Monday 25 July 2022

Another Scarce Moth

A significant mothy milestone was passed today: 250 species from the garden trap. Three new ones this morning brought the total to 252 in fact. Perhaps it's no big deal in this location, but I am nevertheless pretty gobsmacked to have clocked up such a tally in less than two months. Many have become familiar friends, but a high proportion have been one-offs. A few have even been quite scarce, and another in that category features later in the post. But first, some hairy beasts...

Swallow Prominent, from yesterday's catch...

...and a Pebble Prominent this morning.

It was great that both the above were in pristine condition, and behaved impeccably in the studio. I am getting a huge buzz from photographing some of these spectacular insects, and this pair illustrate why. There is only so much you can take in at the time, but perusing a photo at leisure really brings home how intricately constructed they are. And beautiful, of course.

A fortuitous capture this morning was both spectacles. By which I mean Spectacle and Dark Spectacle. We've had Spectacle a couple of times before, but Dark Spectacle was new. I found the differences quite subtle...

Dark Spectacle


Side by side - Spectacle on the left.

The Spectacle's spectacles.

And so, to this mornings scarce moth...

This was a whole different experience to the double-Orache epic related in the previous post. Admittedly, the protagonist was a tad less eye-popping (and less rare) but still...

Actually, the whole thing demonstrates how a complete novice goes about discovering that he's caught  something better than average in the completely flukey, ham-fisted way that novices do.

First, I potted this tiny blip of a thing that was clinging to one of the egg trays. Just 5mm or so in length, but I realised it was something I hadn't seen before. It held its wings in an odd, arms-akimbo kind of fashion. In fact I wasn't even sure it was a moth. The hand lens revealed feathery fringes to the wings, but even some caddis fly types have that. I took a rubbish photo and ran it through the Obsidentify app, which gave me Tebenna micalis, at a 50-something percent confidence rating. I googled Tebenna micalis, expecting it to come back as some kind of fly. To my astonishment it was a moth. And not just any moth. According to UK Moths:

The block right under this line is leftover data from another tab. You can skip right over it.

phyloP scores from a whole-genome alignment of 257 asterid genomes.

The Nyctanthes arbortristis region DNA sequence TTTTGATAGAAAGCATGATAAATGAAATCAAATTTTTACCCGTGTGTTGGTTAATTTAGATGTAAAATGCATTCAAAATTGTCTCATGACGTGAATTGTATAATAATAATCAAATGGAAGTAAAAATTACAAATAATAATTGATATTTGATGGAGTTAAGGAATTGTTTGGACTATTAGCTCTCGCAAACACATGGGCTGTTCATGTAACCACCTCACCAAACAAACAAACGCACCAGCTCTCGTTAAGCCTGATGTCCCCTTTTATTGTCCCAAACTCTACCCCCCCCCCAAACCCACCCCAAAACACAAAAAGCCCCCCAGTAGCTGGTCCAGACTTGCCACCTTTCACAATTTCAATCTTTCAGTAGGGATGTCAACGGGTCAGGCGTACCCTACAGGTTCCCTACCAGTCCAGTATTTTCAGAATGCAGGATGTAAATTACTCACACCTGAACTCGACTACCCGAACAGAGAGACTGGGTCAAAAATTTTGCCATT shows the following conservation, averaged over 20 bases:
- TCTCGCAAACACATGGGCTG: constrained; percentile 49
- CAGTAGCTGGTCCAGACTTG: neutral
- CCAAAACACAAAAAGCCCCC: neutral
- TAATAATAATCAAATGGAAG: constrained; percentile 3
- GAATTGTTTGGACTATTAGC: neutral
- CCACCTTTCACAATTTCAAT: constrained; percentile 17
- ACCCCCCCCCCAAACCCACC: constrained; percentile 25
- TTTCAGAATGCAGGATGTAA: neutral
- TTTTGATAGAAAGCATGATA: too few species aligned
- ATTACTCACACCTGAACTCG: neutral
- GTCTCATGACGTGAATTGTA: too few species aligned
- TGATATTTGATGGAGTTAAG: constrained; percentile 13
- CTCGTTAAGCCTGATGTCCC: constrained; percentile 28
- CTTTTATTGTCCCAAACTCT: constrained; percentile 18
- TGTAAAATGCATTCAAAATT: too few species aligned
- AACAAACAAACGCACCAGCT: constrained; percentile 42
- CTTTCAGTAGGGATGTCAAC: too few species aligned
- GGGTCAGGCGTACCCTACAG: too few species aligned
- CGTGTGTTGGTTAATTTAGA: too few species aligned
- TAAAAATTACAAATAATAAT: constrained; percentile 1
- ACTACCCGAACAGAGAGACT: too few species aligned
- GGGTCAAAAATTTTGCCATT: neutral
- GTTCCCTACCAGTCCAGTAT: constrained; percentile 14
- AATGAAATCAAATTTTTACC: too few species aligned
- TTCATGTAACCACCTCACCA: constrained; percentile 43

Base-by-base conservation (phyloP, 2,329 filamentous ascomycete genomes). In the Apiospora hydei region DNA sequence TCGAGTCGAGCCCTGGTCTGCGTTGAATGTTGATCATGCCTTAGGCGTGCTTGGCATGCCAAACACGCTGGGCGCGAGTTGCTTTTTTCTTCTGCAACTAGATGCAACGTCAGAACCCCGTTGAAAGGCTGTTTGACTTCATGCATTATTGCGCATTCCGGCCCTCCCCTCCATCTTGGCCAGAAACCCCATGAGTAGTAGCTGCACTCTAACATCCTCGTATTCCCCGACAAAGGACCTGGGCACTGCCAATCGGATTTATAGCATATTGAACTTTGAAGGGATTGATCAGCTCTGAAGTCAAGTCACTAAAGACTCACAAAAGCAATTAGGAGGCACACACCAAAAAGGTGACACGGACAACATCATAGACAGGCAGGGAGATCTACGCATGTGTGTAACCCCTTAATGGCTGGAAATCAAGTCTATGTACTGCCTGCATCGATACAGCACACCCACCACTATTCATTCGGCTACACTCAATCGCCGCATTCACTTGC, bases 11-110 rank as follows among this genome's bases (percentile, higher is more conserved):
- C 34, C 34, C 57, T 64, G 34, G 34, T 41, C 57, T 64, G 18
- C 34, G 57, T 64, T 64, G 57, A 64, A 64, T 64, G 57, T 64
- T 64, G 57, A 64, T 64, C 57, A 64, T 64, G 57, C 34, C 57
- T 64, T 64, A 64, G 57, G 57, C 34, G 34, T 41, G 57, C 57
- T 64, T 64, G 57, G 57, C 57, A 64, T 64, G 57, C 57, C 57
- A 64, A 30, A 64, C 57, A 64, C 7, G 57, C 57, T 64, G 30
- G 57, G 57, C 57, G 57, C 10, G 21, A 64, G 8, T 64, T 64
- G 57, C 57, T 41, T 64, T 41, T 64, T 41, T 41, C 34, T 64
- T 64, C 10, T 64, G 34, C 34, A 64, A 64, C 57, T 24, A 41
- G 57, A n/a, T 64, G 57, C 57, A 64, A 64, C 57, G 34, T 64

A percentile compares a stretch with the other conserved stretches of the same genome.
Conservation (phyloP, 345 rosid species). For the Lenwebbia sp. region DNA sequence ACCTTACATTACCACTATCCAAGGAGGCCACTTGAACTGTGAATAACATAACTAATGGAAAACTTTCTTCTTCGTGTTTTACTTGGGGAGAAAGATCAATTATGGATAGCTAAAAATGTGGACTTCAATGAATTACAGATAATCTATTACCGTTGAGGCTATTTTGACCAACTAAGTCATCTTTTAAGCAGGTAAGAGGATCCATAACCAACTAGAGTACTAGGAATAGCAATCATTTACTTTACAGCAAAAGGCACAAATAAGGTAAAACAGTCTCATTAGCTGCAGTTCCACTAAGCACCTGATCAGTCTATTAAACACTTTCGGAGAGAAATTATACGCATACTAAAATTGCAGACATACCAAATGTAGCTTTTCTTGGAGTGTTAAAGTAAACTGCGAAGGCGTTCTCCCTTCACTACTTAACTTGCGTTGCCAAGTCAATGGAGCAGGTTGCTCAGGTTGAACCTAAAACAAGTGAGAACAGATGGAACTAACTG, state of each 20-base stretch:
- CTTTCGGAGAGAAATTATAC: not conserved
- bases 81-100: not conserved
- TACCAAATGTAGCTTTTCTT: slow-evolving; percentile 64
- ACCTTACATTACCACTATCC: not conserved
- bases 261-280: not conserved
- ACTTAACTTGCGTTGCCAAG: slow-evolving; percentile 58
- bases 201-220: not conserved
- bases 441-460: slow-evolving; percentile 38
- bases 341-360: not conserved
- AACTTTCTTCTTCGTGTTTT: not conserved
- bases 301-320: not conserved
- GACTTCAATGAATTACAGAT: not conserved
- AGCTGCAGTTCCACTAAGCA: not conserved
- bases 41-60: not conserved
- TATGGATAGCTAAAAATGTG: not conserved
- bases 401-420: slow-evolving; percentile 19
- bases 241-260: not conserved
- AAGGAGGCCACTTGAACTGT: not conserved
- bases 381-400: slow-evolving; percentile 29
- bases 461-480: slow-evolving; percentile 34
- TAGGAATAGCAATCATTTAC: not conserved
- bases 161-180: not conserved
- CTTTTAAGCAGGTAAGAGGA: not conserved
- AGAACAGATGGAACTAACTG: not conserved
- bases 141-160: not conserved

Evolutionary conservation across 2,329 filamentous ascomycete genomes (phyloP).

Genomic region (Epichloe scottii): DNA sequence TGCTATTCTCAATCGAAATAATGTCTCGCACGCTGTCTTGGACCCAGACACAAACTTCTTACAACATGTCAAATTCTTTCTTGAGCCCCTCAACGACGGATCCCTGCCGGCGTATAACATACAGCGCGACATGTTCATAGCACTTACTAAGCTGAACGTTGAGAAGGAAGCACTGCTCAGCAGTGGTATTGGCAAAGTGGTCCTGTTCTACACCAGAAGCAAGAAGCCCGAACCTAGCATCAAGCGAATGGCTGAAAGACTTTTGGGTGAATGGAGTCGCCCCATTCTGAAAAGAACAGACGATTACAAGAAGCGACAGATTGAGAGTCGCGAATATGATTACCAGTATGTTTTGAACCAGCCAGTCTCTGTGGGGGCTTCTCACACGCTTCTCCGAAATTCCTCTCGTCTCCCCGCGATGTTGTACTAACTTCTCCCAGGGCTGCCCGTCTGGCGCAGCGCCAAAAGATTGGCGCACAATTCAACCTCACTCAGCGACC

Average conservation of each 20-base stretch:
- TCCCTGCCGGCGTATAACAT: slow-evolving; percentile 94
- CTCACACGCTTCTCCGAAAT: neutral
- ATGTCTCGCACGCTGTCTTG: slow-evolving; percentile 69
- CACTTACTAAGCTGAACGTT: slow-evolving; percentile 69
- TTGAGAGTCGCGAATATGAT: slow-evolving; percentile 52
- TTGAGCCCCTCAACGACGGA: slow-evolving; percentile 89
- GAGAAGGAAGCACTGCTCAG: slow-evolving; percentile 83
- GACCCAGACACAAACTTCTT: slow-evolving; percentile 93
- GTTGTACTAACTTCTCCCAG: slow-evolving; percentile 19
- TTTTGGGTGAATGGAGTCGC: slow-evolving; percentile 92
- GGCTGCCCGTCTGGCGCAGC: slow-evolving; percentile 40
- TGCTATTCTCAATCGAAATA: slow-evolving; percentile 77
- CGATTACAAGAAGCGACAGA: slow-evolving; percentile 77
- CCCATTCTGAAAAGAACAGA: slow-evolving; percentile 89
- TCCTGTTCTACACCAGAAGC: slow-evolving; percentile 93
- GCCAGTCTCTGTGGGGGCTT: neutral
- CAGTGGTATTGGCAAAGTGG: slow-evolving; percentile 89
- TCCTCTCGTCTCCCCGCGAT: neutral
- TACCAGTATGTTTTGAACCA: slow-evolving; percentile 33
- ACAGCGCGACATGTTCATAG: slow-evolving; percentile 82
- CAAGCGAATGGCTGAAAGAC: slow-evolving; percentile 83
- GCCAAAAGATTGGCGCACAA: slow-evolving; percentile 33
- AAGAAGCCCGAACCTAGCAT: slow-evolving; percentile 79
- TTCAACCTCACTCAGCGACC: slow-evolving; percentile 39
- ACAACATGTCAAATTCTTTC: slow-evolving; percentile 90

...a scarce migrant to the southern counties, and transitory resident.

And it would seem there are not that many Dorset records. I took some better photos and sent them through to a very experienced moth chap. His opinion was positive, but it awaits 'official' verification. In the meantime, I give you Tebenna micalis...

Tebenna micalis. It is a bit worn, and therefore not at its best. If it were, I can assure you that you would be suitably blown away.

Stunner, eh?

In all seriousness, you need to click on this link on the Dorset Moths website to see Tebenna micalis at its glorious best, which ain't half bad actually.

The studio session did not go well, and there was a calamitous disaster which I shan't go into. Suffice to say, the above pics are the best I have.

As an aside, I will briefly mention what a drag it is to learn and remember a load of scientific names. Which is why I have typed Tebenna micalis several times through this post, in the vain hope that the name of this scarce little moth might actually stick.


  1. This is great stuff Gav. I'm now wondering; as you are, how many more surprises will emerge from among the egg boxes of a morning?

    1. So far we haven't had a night without at least one new species, and a good number have been big surprises. Long may it continue! 😄

  2. It's Christmas everyday in Bridport, another great find. I can't help thinking that, end on, the swallow prominent looks quite spider-like. Defensive camouflage maybe?

    1. Yes, pretty amazing beast, isn't it? The extent of variety in construction and engineering across the whole spectrum of moths is simply staggering.